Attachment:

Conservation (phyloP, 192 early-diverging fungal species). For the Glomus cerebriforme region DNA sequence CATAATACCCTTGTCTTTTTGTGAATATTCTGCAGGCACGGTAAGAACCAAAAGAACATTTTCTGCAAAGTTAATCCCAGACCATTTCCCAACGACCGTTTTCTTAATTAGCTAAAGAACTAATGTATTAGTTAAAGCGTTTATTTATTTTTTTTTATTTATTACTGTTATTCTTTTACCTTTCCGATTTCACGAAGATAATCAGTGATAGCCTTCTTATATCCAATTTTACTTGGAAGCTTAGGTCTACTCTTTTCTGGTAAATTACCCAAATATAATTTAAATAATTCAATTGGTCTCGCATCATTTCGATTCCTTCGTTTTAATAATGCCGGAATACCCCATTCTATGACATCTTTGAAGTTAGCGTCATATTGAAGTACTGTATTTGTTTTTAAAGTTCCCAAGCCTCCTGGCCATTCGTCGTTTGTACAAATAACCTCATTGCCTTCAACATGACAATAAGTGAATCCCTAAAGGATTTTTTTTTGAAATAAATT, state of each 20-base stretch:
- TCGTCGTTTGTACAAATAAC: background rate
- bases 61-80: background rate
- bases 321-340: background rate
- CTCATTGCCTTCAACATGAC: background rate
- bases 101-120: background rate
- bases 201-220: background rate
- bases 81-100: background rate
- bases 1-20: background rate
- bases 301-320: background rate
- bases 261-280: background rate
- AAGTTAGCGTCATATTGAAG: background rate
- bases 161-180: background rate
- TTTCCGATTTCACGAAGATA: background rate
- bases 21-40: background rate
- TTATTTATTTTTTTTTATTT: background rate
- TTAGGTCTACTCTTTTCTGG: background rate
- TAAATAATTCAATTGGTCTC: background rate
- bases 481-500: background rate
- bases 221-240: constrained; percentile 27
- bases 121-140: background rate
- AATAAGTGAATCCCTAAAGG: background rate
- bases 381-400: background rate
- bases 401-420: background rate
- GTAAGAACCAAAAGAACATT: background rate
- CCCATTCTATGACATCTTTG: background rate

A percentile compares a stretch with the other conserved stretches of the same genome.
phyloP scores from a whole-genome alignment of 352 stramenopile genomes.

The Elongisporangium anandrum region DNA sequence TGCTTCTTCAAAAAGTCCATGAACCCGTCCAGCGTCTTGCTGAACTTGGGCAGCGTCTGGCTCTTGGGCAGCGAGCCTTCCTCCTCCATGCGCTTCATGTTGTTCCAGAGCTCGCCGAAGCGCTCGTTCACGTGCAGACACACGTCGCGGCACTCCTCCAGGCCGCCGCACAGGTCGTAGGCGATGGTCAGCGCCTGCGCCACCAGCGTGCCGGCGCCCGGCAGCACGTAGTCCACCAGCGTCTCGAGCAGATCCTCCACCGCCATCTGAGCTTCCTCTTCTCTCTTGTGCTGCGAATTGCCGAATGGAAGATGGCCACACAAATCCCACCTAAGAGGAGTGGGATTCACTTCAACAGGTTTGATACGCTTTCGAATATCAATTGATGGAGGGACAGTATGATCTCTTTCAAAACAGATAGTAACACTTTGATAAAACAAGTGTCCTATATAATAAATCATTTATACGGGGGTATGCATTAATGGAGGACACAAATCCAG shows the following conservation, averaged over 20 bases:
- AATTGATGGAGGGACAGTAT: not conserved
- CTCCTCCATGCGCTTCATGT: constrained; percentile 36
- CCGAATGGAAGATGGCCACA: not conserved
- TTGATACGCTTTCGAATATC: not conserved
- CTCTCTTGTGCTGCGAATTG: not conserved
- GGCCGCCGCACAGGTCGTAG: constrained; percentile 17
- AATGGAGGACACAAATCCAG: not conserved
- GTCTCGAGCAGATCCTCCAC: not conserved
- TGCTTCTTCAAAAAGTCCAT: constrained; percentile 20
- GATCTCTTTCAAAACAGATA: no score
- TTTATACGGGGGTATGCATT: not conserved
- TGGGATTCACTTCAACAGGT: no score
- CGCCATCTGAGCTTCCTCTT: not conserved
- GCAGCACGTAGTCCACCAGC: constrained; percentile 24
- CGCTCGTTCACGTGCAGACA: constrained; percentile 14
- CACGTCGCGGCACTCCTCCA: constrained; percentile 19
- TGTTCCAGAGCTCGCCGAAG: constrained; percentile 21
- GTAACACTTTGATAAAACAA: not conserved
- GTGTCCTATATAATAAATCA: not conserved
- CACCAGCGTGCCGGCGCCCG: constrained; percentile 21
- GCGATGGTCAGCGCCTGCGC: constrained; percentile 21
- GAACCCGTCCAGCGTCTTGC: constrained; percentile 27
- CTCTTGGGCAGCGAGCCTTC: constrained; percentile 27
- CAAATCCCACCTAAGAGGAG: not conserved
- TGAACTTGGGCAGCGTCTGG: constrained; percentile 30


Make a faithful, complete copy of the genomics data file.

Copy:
Conservation (phyloP, 192 early-diverging fungal species). For the Glomus cerebriforme region DNA sequence CATAATACCCTTGTCTTTTTGTGAATATTCTGCAGGCACGGTAAGAACCAAAAGAACATTTTCTGCAAAGTTAATCCCAGACCATTTCCCAACGACCGTTTTCTTAATTAGCTAAAGAACTAATGTATTAGTTAAAGCGTTTATTTATTTTTTTTTATTTATTACTGTTATTCTTTTACCTTTCCGATTTCACGAAGATAATCAGTGATAGCCTTCTTATATCCAATTTTACTTGGAAGCTTAGGTCTACTCTTTTCTGGTAAATTACCCAAATATAATTTAAATAATTCAATTGGTCTCGCATCATTTCGATTCCTTCGTTTTAATAATGCCGGAATACCCCATTCTATGACATCTTTGAAGTTAGCGTCATATTGAAGTACTGTATTTGTTTTTAAAGTTCCCAAGCCTCCTGGCCATTCGTCGTTTGTACAAATAACCTCATTGCCTTCAACATGACAATAAGTGAATCCCTAAAGGATTTTTTTTTGAAATAAATT, state of each 20-base stretch:
- TCGTCGTTTGTACAAATAAC: background rate
- bases 61-80: background rate
- bases 321-340: background rate
- CTCATTGCCTTCAACATGAC: background rate
- bases 101-120: background rate
- bases 201-220: background rate
- bases 81-100: background rate
- bases 1-20: background rate
- bases 301-320: background rate
- bases 261-280: background rate
- AAGTTAGCGTCATATTGAAG: background rate
- bases 161-180: background rate
- TTTCCGATTTCACGAAGATA: background rate
- bases 21-40: background rate
- TTATTTATTTTTTTTTATTT: background rate
- TTAGGTCTACTCTTTTCTGG: background rate
- TAAATAATTCAATTGGTCTC: background rate
- bases 481-500: background rate
- bases 221-240: constrained; percentile 27
- bases 121-140: background rate
- AATAAGTGAATCCCTAAAGG: background rate
- bases 381-400: background rate
- bases 401-420: background rate
- GTAAGAACCAAAAGAACATT: background rate
- CCCATTCTATGACATCTTTG: background rate

A percentile compares a stretch with the other conserved stretches of the same genome.
phyloP scores from a whole-genome alignment of 352 stramenopile genomes.

The Elongisporangium anandrum region DNA sequence TGCTTCTTCAAAAAGTCCATGAACCCGTCCAGCGTCTTGCTGAACTTGGGCAGCGTCTGGCTCTTGGGCAGCGAGCCTTCCTCCTCCATGCGCTTCATGTTGTTCCAGAGCTCGCCGAAGCGCTCGTTCACGTGCAGACACACGTCGCGGCACTCCTCCAGGCCGCCGCACAGGTCGTAGGCGATGGTCAGCGCCTGCGCCACCAGCGTGCCGGCGCCCGGCAGCACGTAGTCCACCAGCGTCTCGAGCAGATCCTCCACCGCCATCTGAGCTTCCTCTTCTCTCTTGTGCTGCGAATTGCCGAATGGAAGATGGCCACACAAATCCCACCTAAGAGGAGTGGGATTCACTTCAACAGGTTTGATACGCTTTCGAATATCAATTGATGGAGGGACAGTATGATCTCTTTCAAAACAGATAGTAACACTTTGATAAAACAAGTGTCCTATATAATAAATCATTTATACGGGGGTATGCATTAATGGAGGACACAAATCCAG shows the following conservation, averaged over 20 bases:
- AATTGATGGAGGGACAGTAT: not conserved
- CTCCTCCATGCGCTTCATGT: constrained; percentile 36
- CCGAATGGAAGATGGCCACA: not conserved
- TTGATACGCTTTCGAATATC: not conserved
- CTCTCTTGTGCTGCGAATTG: not conserved
- GGCCGCCGCACAGGTCGTAG: constrained; percentile 17
- AATGGAGGACACAAATCCAG: not conserved
- GTCTCGAGCAGATCCTCCAC: not conserved
- TGCTTCTTCAAAAAGTCCAT: constrained; percentile 20
- GATCTCTTTCAAAACAGATA: no score
- TTTATACGGGGGTATGCATT: not conserved
- TGGGATTCACTTCAACAGGT: no score
- CGCCATCTGAGCTTCCTCTT: not conserved
- GCAGCACGTAGTCCACCAGC: constrained; percentile 24
- CGCTCGTTCACGTGCAGACA: constrained; percentile 14
- CACGTCGCGGCACTCCTCCA: constrained; percentile 19
- TGTTCCAGAGCTCGCCGAAG: constrained; percentile 21
- GTAACACTTTGATAAAACAA: not conserved
- GTGTCCTATATAATAAATCA: not conserved
- CACCAGCGTGCCGGCGCCCG: constrained; percentile 21
- GCGATGGTCAGCGCCTGCGC: constrained; percentile 21
- GAACCCGTCCAGCGTCTTGC: constrained; percentile 27
- CTCTTGGGCAGCGAGCCTTC: constrained; percentile 27
- CAAATCCCACCTAAGAGGAG: not conserved
- TGAACTTGGGCAGCGTCTGG: constrained; percentile 30